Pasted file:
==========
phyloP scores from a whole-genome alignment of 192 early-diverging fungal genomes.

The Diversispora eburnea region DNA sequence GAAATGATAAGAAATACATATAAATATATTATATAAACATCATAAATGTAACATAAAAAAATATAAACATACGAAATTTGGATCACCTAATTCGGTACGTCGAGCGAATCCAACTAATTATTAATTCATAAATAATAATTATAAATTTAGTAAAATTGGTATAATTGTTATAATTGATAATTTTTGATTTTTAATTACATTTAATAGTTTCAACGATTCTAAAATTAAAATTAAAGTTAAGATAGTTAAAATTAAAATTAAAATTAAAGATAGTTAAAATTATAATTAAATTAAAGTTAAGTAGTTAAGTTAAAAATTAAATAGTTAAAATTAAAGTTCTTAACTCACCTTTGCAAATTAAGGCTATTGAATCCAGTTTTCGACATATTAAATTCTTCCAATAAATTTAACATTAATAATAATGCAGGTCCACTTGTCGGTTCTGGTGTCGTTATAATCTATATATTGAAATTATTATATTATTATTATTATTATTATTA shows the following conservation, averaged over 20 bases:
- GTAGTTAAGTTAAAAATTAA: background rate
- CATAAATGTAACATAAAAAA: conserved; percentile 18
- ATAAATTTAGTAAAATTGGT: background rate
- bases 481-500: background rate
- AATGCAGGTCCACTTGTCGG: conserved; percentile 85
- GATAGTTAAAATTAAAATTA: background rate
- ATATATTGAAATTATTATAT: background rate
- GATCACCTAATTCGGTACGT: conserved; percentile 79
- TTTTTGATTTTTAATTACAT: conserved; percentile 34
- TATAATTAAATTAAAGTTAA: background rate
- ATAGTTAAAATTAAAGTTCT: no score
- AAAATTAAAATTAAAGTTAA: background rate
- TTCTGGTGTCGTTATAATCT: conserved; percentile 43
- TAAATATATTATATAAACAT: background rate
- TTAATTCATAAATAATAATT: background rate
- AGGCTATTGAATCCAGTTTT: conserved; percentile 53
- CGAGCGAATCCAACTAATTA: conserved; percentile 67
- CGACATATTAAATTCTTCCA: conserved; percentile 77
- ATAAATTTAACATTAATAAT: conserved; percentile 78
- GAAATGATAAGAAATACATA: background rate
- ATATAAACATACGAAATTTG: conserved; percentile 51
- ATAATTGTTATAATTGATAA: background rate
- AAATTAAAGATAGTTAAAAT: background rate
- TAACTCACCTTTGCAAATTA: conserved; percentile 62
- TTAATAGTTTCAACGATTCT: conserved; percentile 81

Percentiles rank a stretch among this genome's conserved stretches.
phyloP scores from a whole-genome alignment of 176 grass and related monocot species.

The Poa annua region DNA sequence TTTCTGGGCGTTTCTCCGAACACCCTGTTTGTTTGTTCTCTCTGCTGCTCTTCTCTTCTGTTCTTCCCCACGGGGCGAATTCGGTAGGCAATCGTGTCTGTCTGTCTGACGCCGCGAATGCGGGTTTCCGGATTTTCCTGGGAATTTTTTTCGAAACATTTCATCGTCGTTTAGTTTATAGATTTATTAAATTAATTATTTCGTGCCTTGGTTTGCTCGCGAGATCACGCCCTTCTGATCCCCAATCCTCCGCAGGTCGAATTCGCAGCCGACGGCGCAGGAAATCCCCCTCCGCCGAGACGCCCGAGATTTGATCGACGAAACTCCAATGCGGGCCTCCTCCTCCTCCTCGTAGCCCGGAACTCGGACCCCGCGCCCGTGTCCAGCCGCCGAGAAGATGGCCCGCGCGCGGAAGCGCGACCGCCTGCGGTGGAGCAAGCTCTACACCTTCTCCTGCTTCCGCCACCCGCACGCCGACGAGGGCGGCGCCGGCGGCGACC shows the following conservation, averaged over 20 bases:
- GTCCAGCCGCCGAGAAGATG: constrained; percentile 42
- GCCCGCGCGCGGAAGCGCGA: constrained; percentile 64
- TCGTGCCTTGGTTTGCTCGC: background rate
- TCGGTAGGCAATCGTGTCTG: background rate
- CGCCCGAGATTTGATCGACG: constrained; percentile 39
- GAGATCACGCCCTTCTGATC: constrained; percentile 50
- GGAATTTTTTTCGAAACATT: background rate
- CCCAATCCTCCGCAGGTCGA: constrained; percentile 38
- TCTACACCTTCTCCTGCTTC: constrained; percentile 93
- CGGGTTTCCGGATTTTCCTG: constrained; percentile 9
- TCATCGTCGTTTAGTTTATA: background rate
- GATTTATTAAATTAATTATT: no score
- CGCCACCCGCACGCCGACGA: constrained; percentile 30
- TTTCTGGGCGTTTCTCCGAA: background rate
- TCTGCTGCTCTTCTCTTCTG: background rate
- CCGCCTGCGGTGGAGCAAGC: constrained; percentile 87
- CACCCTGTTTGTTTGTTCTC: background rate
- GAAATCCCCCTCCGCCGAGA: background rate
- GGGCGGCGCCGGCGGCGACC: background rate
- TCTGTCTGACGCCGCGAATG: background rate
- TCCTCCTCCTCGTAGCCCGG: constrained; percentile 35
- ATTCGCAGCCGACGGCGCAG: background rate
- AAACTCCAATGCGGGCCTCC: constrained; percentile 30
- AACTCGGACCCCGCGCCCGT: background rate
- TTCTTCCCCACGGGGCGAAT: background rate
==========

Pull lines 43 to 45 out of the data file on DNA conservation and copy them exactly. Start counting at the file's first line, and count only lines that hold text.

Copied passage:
- CGCCACCCGCACGCCGACGA: constrained; percentile 30
- TTTCTGGGCGTTTCTCCGAA: background rate
- TCTGCTGCTCTTCTCTTCTG: background rate